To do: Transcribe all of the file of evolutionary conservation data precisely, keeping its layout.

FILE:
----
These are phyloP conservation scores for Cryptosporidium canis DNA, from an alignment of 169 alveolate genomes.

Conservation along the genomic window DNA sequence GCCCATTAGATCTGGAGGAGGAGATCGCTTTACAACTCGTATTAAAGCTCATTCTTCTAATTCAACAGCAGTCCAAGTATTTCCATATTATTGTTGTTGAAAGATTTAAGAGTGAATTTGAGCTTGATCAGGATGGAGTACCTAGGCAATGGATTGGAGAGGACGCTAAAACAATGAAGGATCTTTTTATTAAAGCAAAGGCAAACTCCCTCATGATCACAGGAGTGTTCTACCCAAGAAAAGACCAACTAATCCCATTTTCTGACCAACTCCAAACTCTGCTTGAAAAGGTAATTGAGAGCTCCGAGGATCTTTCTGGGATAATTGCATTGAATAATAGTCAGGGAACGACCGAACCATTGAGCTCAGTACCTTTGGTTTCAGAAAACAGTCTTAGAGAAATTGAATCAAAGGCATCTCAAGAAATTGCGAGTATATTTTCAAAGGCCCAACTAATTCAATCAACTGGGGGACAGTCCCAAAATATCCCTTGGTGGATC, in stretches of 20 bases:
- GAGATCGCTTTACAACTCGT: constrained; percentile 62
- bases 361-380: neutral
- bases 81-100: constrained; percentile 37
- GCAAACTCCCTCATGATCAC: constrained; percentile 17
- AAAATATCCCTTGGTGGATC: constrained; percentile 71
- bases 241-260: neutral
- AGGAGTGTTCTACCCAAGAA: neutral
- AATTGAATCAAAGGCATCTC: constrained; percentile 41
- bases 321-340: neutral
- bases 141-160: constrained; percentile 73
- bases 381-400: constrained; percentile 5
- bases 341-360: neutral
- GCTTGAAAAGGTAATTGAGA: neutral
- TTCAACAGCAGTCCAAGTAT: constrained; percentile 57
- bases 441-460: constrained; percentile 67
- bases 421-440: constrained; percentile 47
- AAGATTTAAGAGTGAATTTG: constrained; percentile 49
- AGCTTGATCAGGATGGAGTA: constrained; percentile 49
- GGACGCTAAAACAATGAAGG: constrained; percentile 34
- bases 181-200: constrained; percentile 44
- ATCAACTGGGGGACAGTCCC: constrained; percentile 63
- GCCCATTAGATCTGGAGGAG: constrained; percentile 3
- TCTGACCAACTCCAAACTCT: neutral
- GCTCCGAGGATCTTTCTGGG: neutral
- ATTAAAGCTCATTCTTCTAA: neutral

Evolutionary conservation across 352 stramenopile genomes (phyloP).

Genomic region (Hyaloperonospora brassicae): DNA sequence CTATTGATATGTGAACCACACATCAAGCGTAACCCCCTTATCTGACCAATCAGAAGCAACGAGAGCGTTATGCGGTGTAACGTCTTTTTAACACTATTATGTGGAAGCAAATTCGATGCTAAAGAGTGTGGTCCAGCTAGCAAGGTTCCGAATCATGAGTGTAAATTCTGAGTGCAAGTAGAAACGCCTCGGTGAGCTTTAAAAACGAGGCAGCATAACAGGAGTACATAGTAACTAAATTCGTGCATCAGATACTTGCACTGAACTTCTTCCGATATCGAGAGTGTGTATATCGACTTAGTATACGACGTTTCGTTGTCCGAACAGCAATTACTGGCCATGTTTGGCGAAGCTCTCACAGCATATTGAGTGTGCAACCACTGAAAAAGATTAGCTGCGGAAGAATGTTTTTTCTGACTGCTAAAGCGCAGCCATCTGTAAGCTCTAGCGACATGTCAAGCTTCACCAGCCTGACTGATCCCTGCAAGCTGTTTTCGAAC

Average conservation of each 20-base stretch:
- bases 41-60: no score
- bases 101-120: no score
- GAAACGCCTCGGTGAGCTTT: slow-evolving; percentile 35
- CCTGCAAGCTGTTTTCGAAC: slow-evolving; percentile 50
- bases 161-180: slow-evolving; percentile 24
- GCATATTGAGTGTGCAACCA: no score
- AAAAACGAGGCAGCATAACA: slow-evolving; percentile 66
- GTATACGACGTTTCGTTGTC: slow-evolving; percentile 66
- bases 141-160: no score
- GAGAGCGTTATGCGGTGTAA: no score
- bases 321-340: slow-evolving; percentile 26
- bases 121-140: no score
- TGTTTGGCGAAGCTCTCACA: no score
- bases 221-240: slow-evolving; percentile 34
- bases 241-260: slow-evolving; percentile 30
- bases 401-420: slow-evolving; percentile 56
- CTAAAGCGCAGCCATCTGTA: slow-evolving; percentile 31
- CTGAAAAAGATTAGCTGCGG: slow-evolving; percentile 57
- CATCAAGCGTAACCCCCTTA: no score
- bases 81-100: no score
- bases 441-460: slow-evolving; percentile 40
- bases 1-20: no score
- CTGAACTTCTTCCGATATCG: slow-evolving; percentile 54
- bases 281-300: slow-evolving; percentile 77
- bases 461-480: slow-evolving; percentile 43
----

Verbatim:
These are phyloP conservation scores for Cryptosporidium canis DNA, from an alignment of 169 alveolate genomes.

Conservation along the genomic window DNA sequence GCCCATTAGATCTGGAGGAGGAGATCGCTTTACAACTCGTATTAAAGCTCATTCTTCTAATTCAACAGCAGTCCAAGTATTTCCATATTATTGTTGTTGAAAGATTTAAGAGTGAATTTGAGCTTGATCAGGATGGAGTACCTAGGCAATGGATTGGAGAGGACGCTAAAACAATGAAGGATCTTTTTATTAAAGCAAAGGCAAACTCCCTCATGATCACAGGAGTGTTCTACCCAAGAAAAGACCAACTAATCCCATTTTCTGACCAACTCCAAACTCTGCTTGAAAAGGTAATTGAGAGCTCCGAGGATCTTTCTGGGATAATTGCATTGAATAATAGTCAGGGAACGACCGAACCATTGAGCTCAGTACCTTTGGTTTCAGAAAACAGTCTTAGAGAAATTGAATCAAAGGCATCTCAAGAAATTGCGAGTATATTTTCAAAGGCCCAACTAATTCAATCAACTGGGGGACAGTCCCAAAATATCCCTTGGTGGATC, in stretches of 20 bases:
- GAGATCGCTTTACAACTCGT: constrained; percentile 62
- bases 361-380: neutral
- bases 81-100: constrained; percentile 37
- GCAAACTCCCTCATGATCAC: constrained; percentile 17
- AAAATATCCCTTGGTGGATC: constrained; percentile 71
- bases 241-260: neutral
- AGGAGTGTTCTACCCAAGAA: neutral
- AATTGAATCAAAGGCATCTC: constrained; percentile 41
- bases 321-340: neutral
- bases 141-160: constrained; percentile 73
- bases 381-400: constrained; percentile 5
- bases 341-360: neutral
- GCTTGAAAAGGTAATTGAGA: neutral
- TTCAACAGCAGTCCAAGTAT: constrained; percentile 57
- bases 441-460: constrained; percentile 67
- bases 421-440: constrained; percentile 47
- AAGATTTAAGAGTGAATTTG: constrained; percentile 49
- AGCTTGATCAGGATGGAGTA: constrained; percentile 49
- GGACGCTAAAACAATGAAGG: constrained; percentile 34
- bases 181-200: constrained; percentile 44
- ATCAACTGGGGGACAGTCCC: constrained; percentile 63
- GCCCATTAGATCTGGAGGAG: constrained; percentile 3
- TCTGACCAACTCCAAACTCT: neutral
- GCTCCGAGGATCTTTCTGGG: neutral
- ATTAAAGCTCATTCTTCTAA: neutral

Evolutionary conservation across 352 stramenopile genomes (phyloP).

Genomic region (Hyaloperonospora brassicae): DNA sequence CTATTGATATGTGAACCACACATCAAGCGTAACCCCCTTATCTGACCAATCAGAAGCAACGAGAGCGTTATGCGGTGTAACGTCTTTTTAACACTATTATGTGGAAGCAAATTCGATGCTAAAGAGTGTGGTCCAGCTAGCAAGGTTCCGAATCATGAGTGTAAATTCTGAGTGCAAGTAGAAACGCCTCGGTGAGCTTTAAAAACGAGGCAGCATAACAGGAGTACATAGTAACTAAATTCGTGCATCAGATACTTGCACTGAACTTCTTCCGATATCGAGAGTGTGTATATCGACTTAGTATACGACGTTTCGTTGTCCGAACAGCAATTACTGGCCATGTTTGGCGAAGCTCTCACAGCATATTGAGTGTGCAACCACTGAAAAAGATTAGCTGCGGAAGAATGTTTTTTCTGACTGCTAAAGCGCAGCCATCTGTAAGCTCTAGCGACATGTCAAGCTTCACCAGCCTGACTGATCCCTGCAAGCTGTTTTCGAAC

Average conservation of each 20-base stretch:
- bases 41-60: no score
- bases 101-120: no score
- GAAACGCCTCGGTGAGCTTT: slow-evolving; percentile 35
- CCTGCAAGCTGTTTTCGAAC: slow-evolving; percentile 50
- bases 161-180: slow-evolving; percentile 24
- GCATATTGAGTGTGCAACCA: no score
- AAAAACGAGGCAGCATAACA: slow-evolving; percentile 66
- GTATACGACGTTTCGTTGTC: slow-evolving; percentile 66
- bases 141-160: no score
- GAGAGCGTTATGCGGTGTAA: no score
- bases 321-340: slow-evolving; percentile 26
- bases 121-140: no score
- TGTTTGGCGAAGCTCTCACA: no score
- bases 221-240: slow-evolving; percentile 34
- bases 241-260: slow-evolving; percentile 30
- bases 401-420: slow-evolving; percentile 56
- CTAAAGCGCAGCCATCTGTA: slow-evolving; percentile 31
- CTGAAAAAGATTAGCTGCGG: slow-evolving; percentile 57
- CATCAAGCGTAACCCCCTTA: no score
- bases 81-100: no score
- bases 441-460: slow-evolving; percentile 40
- bases 1-20: no score
- CTGAACTTCTTCCGATATCG: slow-evolving; percentile 54
- bases 281-300: slow-evolving; percentile 77
- bases 461-480: slow-evolving; percentile 43